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USDA Forest Service Proceedings

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Conservation, Conservation of natural resources


Conservationists rely heavily on support from sectors of the population that want wildlife and wild places protected, but for whom it is not a priority. Support for conservation is widespread but not deep and seems to be weakening. This must be changed. Some of the obstacles are material—such as, fewer people have spent any part of their childhood immersed in nature. But many of the obstacles to deepening support among various constituencies rests with conservationists' prejudices: a belief that if people know the facts they will do the right thing; that truth by itself can overcome propaganda; that people are persuaded to act by argument. The evidence runs contrary to these assumptions. People are motivated by their needs and emotions; most political action is not the result of conscious decision processes; people respond to information encoded in symbols and stories, both religious and secular, to which they have been socialized; ritual and organization are more important than belief in motivating and sustaining political action. Conservationists, by using these findings and becoming more adept at understanding and speaking within the framework of existing mythologies and symbolic systems, can become more effective at mobilizing key constituencies.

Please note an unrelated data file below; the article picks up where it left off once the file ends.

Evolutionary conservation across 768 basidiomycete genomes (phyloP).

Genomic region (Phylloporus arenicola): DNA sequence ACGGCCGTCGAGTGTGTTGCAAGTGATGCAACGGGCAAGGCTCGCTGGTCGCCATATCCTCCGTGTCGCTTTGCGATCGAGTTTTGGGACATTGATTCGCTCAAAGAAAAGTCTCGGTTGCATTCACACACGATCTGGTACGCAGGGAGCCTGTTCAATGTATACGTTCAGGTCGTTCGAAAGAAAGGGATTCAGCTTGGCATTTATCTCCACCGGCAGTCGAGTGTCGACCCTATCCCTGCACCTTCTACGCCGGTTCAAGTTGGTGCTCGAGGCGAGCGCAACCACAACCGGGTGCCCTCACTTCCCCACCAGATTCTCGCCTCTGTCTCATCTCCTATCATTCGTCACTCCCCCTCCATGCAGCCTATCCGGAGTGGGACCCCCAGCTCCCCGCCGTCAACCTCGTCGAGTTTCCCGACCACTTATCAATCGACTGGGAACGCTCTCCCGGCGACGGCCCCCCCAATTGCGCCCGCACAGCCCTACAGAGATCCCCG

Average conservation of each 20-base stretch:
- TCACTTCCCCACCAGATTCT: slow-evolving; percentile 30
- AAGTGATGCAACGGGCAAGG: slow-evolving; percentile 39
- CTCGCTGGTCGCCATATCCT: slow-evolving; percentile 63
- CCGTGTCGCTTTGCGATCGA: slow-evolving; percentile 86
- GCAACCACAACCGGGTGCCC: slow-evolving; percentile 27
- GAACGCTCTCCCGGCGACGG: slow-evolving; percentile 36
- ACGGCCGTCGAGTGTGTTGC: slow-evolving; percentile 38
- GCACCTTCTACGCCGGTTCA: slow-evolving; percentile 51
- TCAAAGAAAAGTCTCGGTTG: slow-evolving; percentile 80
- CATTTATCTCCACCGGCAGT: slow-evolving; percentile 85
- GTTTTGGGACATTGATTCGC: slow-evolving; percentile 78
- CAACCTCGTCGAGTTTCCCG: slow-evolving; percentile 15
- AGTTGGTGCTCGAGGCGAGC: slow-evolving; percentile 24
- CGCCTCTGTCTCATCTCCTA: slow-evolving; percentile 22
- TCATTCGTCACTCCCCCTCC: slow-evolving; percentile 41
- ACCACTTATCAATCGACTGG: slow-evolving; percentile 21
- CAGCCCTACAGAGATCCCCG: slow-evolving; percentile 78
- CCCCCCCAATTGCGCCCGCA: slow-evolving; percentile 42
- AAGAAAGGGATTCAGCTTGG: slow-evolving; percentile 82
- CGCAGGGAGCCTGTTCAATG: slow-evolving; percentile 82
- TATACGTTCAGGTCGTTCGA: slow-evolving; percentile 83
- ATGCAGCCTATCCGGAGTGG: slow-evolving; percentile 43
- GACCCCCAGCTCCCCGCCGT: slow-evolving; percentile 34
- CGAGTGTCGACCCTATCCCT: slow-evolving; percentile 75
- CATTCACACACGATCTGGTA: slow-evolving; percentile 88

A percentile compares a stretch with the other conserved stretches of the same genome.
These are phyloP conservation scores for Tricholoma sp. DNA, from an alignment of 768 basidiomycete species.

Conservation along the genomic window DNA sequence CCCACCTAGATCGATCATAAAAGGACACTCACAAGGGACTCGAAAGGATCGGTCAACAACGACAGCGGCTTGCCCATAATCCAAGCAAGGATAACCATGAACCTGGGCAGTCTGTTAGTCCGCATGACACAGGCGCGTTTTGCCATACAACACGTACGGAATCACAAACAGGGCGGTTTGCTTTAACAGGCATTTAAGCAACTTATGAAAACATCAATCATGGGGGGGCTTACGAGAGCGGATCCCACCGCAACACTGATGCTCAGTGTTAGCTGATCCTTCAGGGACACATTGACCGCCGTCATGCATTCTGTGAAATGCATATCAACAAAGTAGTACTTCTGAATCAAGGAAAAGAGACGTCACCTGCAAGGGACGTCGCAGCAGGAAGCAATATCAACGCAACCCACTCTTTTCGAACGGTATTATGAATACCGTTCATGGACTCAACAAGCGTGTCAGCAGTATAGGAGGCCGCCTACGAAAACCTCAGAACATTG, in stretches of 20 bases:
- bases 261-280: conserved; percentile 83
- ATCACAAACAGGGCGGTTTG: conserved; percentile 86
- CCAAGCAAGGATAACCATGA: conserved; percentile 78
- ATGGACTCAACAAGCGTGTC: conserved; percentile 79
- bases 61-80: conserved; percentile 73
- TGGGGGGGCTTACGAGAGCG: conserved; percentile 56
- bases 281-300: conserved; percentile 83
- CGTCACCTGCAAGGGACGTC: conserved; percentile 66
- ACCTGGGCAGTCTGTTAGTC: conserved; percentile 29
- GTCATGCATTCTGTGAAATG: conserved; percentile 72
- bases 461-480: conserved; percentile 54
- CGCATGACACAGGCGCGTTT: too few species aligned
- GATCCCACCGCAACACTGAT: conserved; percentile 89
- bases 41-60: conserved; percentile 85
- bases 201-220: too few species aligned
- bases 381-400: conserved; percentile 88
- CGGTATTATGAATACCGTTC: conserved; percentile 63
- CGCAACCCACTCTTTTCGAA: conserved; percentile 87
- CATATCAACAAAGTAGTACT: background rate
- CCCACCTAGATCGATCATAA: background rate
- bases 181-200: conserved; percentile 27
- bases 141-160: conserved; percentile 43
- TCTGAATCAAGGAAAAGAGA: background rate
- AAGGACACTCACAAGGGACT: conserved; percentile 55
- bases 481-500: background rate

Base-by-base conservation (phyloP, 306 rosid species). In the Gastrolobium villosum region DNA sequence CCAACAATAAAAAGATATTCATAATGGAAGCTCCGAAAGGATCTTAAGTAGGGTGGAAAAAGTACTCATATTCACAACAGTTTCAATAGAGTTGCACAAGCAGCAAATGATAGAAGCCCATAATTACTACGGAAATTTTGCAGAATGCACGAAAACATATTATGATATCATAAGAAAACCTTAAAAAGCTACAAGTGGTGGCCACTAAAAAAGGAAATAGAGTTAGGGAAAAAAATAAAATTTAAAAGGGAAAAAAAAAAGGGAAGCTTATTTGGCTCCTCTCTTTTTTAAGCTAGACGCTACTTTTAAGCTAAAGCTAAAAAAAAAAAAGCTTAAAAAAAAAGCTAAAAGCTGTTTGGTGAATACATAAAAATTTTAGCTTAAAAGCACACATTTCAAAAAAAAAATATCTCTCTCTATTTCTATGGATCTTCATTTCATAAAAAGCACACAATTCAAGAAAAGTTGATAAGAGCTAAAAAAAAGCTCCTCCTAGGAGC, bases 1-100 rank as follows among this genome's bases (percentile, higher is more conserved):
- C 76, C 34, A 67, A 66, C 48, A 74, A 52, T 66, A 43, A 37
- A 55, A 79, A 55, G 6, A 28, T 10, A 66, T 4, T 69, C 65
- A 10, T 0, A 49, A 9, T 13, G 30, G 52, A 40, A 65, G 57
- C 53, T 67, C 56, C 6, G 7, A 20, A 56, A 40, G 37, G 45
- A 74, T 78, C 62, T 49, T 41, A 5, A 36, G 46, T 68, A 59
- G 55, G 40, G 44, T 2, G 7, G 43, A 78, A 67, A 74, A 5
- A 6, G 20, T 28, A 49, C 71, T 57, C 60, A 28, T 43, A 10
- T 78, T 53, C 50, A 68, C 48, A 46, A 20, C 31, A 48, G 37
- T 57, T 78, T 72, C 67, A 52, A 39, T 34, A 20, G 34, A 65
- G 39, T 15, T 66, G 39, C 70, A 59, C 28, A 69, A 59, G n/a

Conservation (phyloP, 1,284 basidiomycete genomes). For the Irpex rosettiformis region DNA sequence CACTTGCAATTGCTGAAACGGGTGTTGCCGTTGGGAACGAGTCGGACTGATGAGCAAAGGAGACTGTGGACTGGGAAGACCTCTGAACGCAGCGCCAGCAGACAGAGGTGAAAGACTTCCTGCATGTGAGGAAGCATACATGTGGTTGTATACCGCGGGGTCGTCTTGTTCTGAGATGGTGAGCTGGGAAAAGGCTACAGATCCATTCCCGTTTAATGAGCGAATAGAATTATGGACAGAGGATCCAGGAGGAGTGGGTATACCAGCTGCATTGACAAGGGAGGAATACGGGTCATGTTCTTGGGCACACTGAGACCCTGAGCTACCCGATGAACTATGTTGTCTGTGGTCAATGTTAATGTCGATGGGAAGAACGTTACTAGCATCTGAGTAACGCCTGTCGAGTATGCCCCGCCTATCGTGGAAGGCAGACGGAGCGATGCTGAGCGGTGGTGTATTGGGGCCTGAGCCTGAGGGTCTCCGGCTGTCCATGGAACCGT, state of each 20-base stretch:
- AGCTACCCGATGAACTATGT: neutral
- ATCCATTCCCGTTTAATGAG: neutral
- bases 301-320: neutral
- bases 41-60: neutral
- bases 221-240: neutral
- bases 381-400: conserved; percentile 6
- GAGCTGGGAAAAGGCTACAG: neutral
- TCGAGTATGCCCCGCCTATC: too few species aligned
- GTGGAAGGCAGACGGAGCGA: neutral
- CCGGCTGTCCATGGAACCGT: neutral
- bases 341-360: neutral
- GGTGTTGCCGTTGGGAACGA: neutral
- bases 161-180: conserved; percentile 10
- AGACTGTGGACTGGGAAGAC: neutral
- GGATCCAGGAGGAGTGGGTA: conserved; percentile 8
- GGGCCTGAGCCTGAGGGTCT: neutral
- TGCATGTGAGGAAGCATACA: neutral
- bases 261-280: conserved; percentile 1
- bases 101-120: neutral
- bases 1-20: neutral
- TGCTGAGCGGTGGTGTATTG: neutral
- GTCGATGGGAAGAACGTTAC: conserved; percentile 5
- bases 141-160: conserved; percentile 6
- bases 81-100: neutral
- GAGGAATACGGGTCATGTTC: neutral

This article is a U.S. government work, and is not subject to copyright in the United States. This is the final PDF. Originally published in USDA Forest Service Proceedings RMRS-P-49.

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